There is little reason for duplication of this effort as a host that hasn’t posted the info on their site isn’t likely to have registered with the Copyright Office.
7. It’s Out of Line With Other Countries
Most nations that have similar notice-and-takedown systems don’t use any kind of central repository of this information and, instead, put the burden on the host to post the contact info as needed.
This system seems to work well and, per number 6, is the most common way for filers to get the needed information in the U.S. as well.
8. The Copyright Office Doesn’t Want It
According to various people who either work at the Copyright Office or work with the office on a regular basis, the USCO never wanted this particular duty and was never given adequate funding to do it.
This effort is well outside of the Copyright Office’s core directive of registering copyrights and advising on copyright legislation and is largely unneeded. To prove this, the Copyright Office failed to list its DMCA agent database on its about page, where it lists all of its core functions, including with the website specifically.
9. Frankly, it’s Ridiculous
Think about everything above. For an important legal function in the U.S., we have a system where we have to spend over $100 to register a Web-based business via postal mail and then have that registration scanned and put back on the Web. It’s a system that almost no one uses and has resulted in an incomplete, out of date and almost useless “database” of image-only PDFs.
The simple truth is that this system would have been considered out of date even in 1996, when the DMCA was passed. Now, it is dead weight on the DMCA process and weight and it needs to either be removed or improved.
In the end, there’s only two realistic ways to fix this problem:
- Kill the Copyright Office List: Eliminate the need to register your host with the USCO and put the burden on hosts to provide the needed information on their sites. It may be time for standards on how that information should be presented and how it can be located.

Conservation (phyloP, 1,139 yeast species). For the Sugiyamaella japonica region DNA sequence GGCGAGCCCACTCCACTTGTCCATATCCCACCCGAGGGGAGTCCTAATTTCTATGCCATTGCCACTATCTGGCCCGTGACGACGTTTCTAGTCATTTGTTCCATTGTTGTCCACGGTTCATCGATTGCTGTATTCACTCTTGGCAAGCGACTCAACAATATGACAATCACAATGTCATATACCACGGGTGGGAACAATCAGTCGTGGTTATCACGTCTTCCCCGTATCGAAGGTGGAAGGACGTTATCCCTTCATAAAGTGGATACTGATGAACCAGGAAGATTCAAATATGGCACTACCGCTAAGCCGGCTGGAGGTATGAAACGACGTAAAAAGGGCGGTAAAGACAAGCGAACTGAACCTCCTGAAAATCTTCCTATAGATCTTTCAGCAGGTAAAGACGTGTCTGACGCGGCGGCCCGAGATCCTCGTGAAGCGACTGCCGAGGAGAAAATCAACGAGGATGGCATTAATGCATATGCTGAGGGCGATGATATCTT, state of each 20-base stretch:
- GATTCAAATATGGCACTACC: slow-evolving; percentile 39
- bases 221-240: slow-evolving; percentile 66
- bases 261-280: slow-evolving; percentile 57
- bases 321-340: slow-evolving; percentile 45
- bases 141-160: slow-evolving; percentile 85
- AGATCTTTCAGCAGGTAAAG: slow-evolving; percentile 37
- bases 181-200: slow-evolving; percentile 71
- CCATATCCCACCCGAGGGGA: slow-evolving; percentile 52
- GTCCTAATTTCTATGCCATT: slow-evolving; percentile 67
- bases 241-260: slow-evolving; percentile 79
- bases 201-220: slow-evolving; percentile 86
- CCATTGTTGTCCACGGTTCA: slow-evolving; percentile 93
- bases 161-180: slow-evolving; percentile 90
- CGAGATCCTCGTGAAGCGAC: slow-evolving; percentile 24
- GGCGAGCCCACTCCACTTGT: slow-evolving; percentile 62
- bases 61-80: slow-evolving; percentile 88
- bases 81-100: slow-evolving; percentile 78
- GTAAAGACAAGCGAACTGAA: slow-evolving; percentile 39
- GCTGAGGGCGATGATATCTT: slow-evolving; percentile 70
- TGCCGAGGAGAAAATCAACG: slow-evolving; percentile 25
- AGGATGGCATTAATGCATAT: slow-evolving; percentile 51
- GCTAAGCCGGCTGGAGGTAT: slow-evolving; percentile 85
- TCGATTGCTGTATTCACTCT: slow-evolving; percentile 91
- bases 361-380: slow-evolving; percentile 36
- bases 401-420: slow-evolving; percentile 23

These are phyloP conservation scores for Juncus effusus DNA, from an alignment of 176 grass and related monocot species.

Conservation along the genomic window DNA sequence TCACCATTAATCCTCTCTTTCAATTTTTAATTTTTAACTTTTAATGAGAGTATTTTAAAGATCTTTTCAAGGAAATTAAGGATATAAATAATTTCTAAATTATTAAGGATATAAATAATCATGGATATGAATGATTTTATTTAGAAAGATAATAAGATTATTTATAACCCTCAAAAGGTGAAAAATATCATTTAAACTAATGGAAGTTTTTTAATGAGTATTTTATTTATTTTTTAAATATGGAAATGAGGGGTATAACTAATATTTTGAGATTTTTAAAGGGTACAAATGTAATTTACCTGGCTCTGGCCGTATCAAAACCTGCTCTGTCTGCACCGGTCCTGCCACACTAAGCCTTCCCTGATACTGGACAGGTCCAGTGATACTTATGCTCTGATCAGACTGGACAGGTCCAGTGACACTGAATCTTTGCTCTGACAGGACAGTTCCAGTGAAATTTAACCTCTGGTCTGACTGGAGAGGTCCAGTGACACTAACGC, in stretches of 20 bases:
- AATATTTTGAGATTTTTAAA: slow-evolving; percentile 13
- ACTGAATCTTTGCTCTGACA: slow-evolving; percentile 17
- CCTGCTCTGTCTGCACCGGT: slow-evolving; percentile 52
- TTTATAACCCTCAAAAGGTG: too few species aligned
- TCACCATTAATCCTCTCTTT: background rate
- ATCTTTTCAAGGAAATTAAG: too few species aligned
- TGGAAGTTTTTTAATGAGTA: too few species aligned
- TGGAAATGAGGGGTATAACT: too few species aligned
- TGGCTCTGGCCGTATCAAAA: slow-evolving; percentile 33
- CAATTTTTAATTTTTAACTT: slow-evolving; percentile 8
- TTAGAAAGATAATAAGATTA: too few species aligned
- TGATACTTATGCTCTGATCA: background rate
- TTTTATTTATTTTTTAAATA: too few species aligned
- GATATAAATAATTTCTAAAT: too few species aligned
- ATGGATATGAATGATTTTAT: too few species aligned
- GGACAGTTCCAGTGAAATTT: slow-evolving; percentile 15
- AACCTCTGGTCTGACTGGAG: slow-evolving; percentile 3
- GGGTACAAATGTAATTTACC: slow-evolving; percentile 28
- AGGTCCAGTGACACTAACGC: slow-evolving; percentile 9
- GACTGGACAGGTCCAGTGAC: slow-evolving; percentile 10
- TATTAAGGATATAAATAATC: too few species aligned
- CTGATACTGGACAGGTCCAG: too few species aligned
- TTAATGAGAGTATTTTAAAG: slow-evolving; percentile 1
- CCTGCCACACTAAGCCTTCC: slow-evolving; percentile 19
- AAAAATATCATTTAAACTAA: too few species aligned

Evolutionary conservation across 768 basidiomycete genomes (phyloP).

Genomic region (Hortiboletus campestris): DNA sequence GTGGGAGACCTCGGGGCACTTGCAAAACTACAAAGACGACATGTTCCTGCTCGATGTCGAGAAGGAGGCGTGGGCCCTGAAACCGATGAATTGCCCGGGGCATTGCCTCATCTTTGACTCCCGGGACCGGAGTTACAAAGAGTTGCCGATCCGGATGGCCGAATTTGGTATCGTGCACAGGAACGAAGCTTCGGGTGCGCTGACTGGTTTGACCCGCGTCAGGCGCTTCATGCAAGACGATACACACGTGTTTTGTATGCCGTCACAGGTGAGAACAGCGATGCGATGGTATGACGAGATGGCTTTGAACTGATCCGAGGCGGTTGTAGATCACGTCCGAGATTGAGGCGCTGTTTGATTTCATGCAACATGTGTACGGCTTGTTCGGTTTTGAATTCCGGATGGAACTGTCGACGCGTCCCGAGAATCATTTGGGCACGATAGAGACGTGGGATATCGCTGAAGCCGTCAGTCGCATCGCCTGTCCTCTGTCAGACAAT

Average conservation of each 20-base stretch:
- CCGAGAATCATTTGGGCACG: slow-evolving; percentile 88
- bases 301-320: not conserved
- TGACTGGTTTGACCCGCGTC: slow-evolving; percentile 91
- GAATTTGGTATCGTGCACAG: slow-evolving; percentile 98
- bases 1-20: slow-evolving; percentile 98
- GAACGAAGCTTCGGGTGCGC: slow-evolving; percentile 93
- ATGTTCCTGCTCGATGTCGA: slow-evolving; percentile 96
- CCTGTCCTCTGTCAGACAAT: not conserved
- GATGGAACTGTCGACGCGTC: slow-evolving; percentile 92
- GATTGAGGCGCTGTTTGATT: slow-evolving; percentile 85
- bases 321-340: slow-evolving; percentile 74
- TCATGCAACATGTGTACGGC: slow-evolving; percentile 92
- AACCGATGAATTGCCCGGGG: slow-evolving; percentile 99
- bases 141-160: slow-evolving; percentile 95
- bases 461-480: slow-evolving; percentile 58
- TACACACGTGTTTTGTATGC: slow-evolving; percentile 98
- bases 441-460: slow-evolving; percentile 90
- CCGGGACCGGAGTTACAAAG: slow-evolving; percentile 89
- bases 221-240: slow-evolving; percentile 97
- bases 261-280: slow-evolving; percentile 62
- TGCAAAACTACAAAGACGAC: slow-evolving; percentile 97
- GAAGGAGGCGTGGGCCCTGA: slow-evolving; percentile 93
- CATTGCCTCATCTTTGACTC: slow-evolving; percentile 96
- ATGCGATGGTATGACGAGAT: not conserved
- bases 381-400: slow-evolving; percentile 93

- Fix the Existing System: If we believe that having a centralized repository, despite its problems, is worthwhile then we need to fix the existing system. Modernize it so both hosts and filers actually use the database. Make registering easier and cheaper as well as giving better access to the data.
Unfortunately, the first solution requires a change in the law, which isn’t likely, and the second requires that the Copyright Office receive adequate funding for the project, which is equally unlikely.
In short, we’re most likely stuck with the status quo, even though it is completely ridiculous and, in the long run, entirely unsustainable.
In the end, the Copryight Office’s DMCA system is really nothing more than an unloved and often-forgotten side note of the DMCA. No matter what you may think about the DMCA or notice and takedown specifically, there is little doubt that the Copyright Office’s attempts at maintaing a central database for this information have been a dismal failure.
So grand is this failure that most filers prefer to search through host’s websites and not even attempt to look in what should have been the most convenient and accurate place.
Simply put, if the Copyright Office can’t maintain this service properly, then we need to free both the USCO and hosts from the burden of dealing with it. If it’s not doing anyone any good, it’s best that it be gone.
Disclosure: Through my consulting practice I routinely file DMCA agent registrations and, often, act as the DMCA agent for various hosts, forums, etc.